are ex­pertly judged be­cause shift­ing is al­most im­per­cep­ti­ble … which is ex­actly what you want in a ve­hi­cle such as this. Pad­dle shifters are pro­vided for those who en­joy flick­ing through the cogs man­u­ally and there is a gear read­out to let you know where you are in the oc­tave. The ra­tio spread is in­creased from be­fore for bet­ter ac­cel­er­a­tion and cruis­ing (first gear is a low 4,81:1 and the top-gear ra­tio 0,65:1).

The HTRAC all-wheel-drive sys­tem fea­tures three drive modes to ad­just the trac­tion to the wheels. In eco, the split is 100:0 front-to-back with a max­i­mum trans­fer of 80:20. In com­fort, you have an 80:20-split, with max­i­mum trans­fer of 65:35, while in sport mode it’s 65:35 with up to 50:50. Prod- ding the lock but­ton pro­vides a per­ma­nent 50:50 split. The sus­pen­sion has been stiff­ened and the travel has in­creased, while the steer­ing de­sign now has the elec­tric mo­tor mounted di­rectly onto the rack.

Most of the time, we used ei­ther sport or com­fort modes. In the eco set­ting, eighth gear could be se­lected at slower than 80 km/h where the en­gine speed was a mere 1 400 r/min (be­low the max­i­mum torque’s ar­rival at 1 750 r/min). This re­sulted in some labour­ing of the pow­er­train, with the ex­pected rough­ness. That’s not what a diesel en­gine likes, so we gen­er­ally stayed away from eco mode. The fuel con­sump­tion dur­ing our trip was around 8,0 L/100 km.

Three spec­i­fi­ca­tion lev­els will be of­fered in South Africa when

the Santa Fe de­buts here im­mi­nently. The base model will be the front-wheel-drive Pre­mium fea­tur­ing halo­gen head­lamps, a nor­mal keyed ig­ni­tion, re­mote­fold­ing sec­ond row, a 3,5-inch dis­play in the in­stru­ment clus­ter, seven-inch touch­screen in­fo­tain­ment pod (with Ap­ple Carplay and An­droid Auto) and 18-inch al­loy wheels.

The Ex­ec­u­tive model adds LED pro­jec­tor head­lamps, key­less start, an elec­tric open­ing tail­gate and 19-inch wheels (with drive again sent ex­clu­sively to the front axle).

The flag­ship Elite fur­ther­more gains heated and ven­ti­lated front seats, 19-inch al­loys in a be­spoke de­sign, a seven-inch TFT screen be­tween the di­als and, of course, the HTRAC all-wheeldrive sys­tem.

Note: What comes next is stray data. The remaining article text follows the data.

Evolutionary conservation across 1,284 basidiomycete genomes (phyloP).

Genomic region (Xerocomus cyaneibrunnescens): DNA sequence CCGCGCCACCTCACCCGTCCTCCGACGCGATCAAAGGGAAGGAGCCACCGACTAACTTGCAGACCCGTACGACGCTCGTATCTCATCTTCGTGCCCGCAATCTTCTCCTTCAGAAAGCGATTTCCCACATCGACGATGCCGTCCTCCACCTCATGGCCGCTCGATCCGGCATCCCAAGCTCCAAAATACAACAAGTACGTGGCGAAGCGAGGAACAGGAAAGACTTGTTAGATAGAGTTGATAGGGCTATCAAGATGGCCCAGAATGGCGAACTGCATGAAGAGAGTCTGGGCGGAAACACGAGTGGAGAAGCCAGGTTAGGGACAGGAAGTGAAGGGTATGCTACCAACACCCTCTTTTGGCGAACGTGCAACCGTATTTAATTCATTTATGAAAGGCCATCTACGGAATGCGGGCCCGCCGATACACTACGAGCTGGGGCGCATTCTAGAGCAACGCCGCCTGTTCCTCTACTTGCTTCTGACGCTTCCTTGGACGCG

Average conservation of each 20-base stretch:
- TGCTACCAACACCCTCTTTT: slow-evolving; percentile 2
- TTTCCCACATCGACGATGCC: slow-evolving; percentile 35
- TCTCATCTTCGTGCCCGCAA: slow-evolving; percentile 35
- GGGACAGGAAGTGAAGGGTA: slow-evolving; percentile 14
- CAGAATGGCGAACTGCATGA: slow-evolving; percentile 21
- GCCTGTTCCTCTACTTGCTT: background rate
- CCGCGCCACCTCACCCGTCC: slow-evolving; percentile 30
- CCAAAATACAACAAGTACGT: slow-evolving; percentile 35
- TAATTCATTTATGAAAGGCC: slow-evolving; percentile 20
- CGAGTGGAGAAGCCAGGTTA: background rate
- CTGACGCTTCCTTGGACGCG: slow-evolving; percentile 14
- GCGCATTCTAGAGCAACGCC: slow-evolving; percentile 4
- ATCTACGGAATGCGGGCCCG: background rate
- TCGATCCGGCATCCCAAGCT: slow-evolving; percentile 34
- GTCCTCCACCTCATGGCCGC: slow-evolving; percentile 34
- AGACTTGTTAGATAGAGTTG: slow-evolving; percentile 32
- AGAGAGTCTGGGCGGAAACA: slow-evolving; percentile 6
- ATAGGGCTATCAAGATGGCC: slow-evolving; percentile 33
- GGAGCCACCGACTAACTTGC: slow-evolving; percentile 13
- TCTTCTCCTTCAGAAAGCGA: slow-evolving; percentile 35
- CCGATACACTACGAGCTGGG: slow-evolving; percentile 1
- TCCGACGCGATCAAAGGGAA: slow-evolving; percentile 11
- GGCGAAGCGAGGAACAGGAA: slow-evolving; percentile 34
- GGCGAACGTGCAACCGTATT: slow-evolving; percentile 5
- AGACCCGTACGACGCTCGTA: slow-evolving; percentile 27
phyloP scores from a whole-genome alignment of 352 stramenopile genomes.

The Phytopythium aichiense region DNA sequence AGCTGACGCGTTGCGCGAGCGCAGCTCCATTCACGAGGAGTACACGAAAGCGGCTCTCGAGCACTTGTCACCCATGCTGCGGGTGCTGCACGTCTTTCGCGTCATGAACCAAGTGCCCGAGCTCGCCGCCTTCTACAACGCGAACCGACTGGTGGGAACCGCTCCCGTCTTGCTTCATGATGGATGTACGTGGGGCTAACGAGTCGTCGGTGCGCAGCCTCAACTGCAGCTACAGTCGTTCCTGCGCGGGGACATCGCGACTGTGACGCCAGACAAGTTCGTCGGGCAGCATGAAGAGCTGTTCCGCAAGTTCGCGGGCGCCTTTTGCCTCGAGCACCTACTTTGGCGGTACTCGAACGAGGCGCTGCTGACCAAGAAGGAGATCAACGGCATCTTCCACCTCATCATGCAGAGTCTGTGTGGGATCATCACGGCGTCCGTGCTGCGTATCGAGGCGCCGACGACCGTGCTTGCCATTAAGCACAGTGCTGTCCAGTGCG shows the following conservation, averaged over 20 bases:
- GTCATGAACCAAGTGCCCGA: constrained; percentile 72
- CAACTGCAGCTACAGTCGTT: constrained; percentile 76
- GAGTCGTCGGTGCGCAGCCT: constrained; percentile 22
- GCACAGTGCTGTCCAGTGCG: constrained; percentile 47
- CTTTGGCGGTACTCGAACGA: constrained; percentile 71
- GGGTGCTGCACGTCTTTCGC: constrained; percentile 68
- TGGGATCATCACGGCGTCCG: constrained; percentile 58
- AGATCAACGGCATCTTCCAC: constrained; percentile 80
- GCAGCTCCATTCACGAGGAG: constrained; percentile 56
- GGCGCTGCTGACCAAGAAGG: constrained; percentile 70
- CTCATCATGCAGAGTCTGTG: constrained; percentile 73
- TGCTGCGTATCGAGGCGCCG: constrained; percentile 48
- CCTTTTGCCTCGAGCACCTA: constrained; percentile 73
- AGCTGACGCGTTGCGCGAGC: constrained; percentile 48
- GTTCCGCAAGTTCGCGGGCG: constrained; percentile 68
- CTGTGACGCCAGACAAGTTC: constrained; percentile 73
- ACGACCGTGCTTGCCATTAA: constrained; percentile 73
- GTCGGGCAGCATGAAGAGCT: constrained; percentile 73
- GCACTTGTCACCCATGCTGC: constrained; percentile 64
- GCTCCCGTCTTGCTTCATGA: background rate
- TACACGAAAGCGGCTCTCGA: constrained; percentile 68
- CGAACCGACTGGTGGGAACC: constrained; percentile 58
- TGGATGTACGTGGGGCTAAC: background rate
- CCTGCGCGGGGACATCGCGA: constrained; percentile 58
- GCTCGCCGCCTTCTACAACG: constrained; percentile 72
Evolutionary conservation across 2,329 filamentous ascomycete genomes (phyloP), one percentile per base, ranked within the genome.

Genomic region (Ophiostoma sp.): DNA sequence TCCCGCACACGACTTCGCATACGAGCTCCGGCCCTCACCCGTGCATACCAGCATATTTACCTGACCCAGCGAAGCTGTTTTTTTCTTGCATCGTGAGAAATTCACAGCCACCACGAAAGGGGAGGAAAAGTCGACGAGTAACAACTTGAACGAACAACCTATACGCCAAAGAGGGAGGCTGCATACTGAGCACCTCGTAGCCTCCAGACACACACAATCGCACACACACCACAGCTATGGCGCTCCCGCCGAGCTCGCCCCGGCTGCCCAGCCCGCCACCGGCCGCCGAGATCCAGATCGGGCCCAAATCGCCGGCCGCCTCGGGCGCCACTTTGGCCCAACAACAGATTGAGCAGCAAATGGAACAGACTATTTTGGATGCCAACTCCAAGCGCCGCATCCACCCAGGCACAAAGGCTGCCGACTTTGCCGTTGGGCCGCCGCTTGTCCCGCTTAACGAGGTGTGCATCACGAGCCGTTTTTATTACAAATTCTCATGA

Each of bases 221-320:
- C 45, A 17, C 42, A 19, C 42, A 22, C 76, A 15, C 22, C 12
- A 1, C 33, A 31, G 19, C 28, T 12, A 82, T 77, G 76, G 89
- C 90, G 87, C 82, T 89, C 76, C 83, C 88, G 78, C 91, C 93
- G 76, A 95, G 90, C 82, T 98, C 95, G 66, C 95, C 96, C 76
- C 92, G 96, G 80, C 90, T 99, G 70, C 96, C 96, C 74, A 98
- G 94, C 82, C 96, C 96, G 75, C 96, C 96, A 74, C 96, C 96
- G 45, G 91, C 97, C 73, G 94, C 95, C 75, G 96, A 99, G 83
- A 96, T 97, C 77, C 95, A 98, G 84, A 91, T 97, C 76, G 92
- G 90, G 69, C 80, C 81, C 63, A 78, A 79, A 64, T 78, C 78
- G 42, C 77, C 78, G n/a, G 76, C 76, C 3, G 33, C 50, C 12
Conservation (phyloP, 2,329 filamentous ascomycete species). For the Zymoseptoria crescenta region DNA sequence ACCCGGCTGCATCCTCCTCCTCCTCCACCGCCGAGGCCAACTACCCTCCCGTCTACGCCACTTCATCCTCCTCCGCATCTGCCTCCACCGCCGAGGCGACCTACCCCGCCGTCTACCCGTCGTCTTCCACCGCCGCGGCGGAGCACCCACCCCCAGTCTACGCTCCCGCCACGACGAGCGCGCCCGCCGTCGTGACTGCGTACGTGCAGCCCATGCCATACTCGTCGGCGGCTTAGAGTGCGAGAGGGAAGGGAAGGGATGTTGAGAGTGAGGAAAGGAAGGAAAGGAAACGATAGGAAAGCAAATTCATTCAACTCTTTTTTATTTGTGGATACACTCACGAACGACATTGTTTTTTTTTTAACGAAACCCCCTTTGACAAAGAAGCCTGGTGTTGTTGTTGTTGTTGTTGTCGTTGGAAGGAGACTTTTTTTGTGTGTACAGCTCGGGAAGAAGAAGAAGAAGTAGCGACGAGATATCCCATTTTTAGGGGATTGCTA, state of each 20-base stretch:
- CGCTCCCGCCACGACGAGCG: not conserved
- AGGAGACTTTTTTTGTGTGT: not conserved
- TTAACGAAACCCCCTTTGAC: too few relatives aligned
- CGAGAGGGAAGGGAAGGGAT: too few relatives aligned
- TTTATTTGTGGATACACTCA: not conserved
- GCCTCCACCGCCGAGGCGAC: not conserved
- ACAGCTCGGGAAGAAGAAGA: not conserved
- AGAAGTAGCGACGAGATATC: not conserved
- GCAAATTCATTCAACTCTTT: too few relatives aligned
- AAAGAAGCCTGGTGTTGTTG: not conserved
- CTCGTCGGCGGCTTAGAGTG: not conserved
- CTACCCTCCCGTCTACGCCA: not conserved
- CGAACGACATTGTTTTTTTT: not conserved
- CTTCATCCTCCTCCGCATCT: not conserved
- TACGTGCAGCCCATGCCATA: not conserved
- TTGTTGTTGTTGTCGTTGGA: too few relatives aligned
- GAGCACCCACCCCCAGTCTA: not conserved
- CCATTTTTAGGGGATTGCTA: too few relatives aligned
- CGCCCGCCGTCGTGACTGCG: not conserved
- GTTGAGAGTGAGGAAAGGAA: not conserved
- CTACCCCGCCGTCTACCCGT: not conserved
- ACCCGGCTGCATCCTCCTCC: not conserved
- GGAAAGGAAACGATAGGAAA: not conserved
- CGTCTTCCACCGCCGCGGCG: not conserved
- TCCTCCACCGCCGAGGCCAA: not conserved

We trav­elled a mix of coastal roads and windswept moun­tain passes on our way to the his­tor­i­cal site of Pe­tra. For­tu­nately, Hyundai has sorted out its elec­tri­cally as­sisted steer­ing sys­tem in terms of feed­back. The ride qual­ity is close to cos­set­ing and bump ab­sorp­tion is ad­e­quate (al­though the larger wheels were not al­ways adept at soak­ing up small bumps ev­i­dent on the some­times poorly sur­faced roads be­tween the Dead Sea and the Red Sea).

The sun­roof is huge, with the front sec­tion open­ing and the rear glass fixed (an elec­tri­cally pow­ered screen al­lows you to block out the heat). The qual­ity of ma­te­ri­als is gen­er­ally good, al­though the leather used for the seat cov­er­ing can­not match that found in Ger­man ri­vals.

Over­all, the new Santa Fe rep­re­sents an im­pres­sive fol­low up to what was al­ready a com­pelling seven-seater SUV. Pric­ing, of course, will be key – and we went to print be­fore it was con­firmed – but Hyundai has stressed this will be largely de­pen­dent on South Africa’s wa­ver­ing ex­change rate.

from left Tack­ling a twisty pass on the way to Pe­tra; 19-inch al­loys look great (this is the Elite model’s de­sign); rear styling is par­tic­u­larly neat in the flesh.

clock­wise from above The in­te­rior is just as ac­com­plished as the ex­te­rior, with well-laid-out con­trols; the Santa Fe even of­fers a proper 220 V two-prong socket; seat­ing all-round is more spa­cious than be­fore; trans­mis­sion now has eight ra­tios in­stead of six.